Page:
(660d) Modulation of Lignin Inhibition on Lignocellulose Hydrolysis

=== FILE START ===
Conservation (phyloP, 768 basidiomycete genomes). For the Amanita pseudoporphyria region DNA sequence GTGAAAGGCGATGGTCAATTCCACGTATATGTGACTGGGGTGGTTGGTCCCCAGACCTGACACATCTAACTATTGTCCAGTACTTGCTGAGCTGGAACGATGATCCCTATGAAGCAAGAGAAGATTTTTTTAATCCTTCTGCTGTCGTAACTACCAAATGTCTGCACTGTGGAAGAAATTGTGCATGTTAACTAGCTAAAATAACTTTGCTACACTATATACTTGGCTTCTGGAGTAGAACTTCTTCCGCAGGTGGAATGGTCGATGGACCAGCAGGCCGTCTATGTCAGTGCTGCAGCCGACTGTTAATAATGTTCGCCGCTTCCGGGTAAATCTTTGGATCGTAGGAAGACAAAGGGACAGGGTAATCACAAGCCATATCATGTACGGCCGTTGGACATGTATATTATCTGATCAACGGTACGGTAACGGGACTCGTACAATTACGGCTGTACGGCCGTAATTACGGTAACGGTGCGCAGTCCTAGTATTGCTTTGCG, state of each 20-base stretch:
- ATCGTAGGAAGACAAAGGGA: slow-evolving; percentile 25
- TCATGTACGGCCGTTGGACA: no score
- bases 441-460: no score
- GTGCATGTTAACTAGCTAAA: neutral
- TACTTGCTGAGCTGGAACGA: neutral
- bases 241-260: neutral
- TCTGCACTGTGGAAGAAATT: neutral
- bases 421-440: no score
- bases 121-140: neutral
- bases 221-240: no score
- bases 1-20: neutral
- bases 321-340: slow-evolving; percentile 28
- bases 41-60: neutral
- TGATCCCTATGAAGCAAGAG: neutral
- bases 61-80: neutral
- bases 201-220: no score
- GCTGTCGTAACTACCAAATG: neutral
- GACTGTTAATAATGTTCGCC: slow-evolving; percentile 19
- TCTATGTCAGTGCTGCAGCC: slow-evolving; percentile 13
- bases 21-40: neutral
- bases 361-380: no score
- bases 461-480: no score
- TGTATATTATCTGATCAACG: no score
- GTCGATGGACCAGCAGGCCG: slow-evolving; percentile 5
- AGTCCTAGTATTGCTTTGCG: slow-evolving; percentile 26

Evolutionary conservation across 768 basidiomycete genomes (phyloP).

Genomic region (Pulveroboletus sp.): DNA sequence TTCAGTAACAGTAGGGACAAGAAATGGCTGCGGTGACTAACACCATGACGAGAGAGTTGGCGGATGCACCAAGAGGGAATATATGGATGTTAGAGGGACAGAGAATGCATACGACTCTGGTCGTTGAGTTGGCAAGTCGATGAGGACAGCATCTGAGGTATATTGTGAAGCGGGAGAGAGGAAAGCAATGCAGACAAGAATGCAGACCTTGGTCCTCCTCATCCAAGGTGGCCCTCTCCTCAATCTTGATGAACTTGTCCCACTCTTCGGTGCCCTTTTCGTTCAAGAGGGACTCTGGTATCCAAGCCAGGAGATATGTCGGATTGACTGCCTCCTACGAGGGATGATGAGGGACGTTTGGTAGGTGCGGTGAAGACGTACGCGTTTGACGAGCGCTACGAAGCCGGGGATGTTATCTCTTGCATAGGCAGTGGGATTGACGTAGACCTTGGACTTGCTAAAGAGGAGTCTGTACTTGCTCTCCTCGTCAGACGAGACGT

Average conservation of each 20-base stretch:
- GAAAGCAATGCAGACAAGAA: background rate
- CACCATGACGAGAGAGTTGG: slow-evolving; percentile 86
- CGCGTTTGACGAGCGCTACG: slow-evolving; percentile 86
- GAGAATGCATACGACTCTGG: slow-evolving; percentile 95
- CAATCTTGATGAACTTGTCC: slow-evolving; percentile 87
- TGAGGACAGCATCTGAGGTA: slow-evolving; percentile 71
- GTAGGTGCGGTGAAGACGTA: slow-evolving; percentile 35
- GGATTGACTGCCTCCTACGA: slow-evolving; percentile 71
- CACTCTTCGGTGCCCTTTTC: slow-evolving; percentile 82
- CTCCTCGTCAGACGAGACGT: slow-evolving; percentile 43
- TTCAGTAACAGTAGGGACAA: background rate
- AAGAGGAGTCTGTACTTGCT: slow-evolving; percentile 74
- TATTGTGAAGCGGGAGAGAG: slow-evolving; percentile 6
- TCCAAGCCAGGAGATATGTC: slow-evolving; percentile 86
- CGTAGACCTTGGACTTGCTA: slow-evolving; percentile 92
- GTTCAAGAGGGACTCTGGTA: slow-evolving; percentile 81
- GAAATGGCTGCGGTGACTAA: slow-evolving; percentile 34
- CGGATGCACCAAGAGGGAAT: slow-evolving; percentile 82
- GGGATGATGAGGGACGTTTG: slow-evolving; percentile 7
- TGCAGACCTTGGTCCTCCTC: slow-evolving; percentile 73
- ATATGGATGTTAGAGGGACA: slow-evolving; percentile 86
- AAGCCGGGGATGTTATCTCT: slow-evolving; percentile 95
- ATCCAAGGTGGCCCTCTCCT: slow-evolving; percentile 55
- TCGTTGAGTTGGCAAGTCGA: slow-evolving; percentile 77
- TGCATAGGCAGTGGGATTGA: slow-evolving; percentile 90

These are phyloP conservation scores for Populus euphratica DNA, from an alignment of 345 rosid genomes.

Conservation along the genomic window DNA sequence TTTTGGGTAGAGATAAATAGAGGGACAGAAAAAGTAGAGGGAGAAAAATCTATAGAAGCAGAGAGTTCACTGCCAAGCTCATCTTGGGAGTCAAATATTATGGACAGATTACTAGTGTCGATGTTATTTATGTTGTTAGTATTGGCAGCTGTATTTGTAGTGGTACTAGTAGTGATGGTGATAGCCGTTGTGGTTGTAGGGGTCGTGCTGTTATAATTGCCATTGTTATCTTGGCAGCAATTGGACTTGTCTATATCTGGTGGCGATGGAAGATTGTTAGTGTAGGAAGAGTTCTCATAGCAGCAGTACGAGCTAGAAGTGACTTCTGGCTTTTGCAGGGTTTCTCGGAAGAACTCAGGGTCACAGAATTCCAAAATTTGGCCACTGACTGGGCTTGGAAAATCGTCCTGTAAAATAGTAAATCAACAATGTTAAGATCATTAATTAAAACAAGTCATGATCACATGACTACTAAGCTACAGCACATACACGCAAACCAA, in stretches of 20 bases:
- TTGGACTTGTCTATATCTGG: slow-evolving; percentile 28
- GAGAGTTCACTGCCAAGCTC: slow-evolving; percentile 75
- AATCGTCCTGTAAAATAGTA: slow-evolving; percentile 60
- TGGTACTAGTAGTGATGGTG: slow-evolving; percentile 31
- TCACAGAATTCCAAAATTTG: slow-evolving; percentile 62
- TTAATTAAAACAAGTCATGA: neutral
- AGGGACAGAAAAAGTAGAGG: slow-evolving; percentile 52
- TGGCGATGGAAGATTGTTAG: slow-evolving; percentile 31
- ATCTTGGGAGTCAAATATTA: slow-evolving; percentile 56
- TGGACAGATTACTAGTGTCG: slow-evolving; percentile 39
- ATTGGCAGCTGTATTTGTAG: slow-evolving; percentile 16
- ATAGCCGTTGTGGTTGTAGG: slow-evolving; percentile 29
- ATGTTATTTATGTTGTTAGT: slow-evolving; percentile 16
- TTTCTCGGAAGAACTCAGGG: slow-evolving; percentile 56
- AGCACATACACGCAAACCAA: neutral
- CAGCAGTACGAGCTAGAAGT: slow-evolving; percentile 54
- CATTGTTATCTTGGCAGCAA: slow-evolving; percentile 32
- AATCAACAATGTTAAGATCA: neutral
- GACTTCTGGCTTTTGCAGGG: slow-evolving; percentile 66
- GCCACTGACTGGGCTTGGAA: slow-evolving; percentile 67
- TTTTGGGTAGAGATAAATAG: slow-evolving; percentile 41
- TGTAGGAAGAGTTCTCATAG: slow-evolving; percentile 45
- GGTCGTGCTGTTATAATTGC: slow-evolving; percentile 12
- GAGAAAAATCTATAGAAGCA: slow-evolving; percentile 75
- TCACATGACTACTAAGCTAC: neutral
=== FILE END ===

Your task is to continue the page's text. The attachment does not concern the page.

Lignin negative impact on hydrolysis of sugarcane was reduced while maintaining efficient conversion through modulation of the liquid hot water pretreatment. A decrease in production costs require that enzyme costs be reduced. This is achieved by reducing protein loadings during the hydrolysis of lignocellulose. The addition of non-catalytic proteins has been shown to reduce lignin adsorption of cellulases and reduce the amount of the enzymes necessary. However, these proteins also incur costs albeit less than active enzymes. In this work, an alternative method to reduce lignin adsorption and protein loadings was investigated. The processes were evaluated based on relative conversion of cellulose to glucose and the improvement to it with the addition of inert protein. By controlling the pretreatment severity, through temperature and time, an optimal pretreatment condition was identified. Liquid hot water pretreatment conducted at 200°C for 20 minutes, reduced the lignin impact on final conversion to negligible. This effect was observed across different enzyme products at low protein loadings. Across literature data, a relationship between lignin content and inert protein addition can be observed. The effect of lignin adsorption is highly dependent on pretreatment method and enzyme product used. Despite this limitation, the negative impact of lignin can be predicted. This work demonstrates that optimal processing can reduce enzyme loadings towards a more efficient hydrolysis process.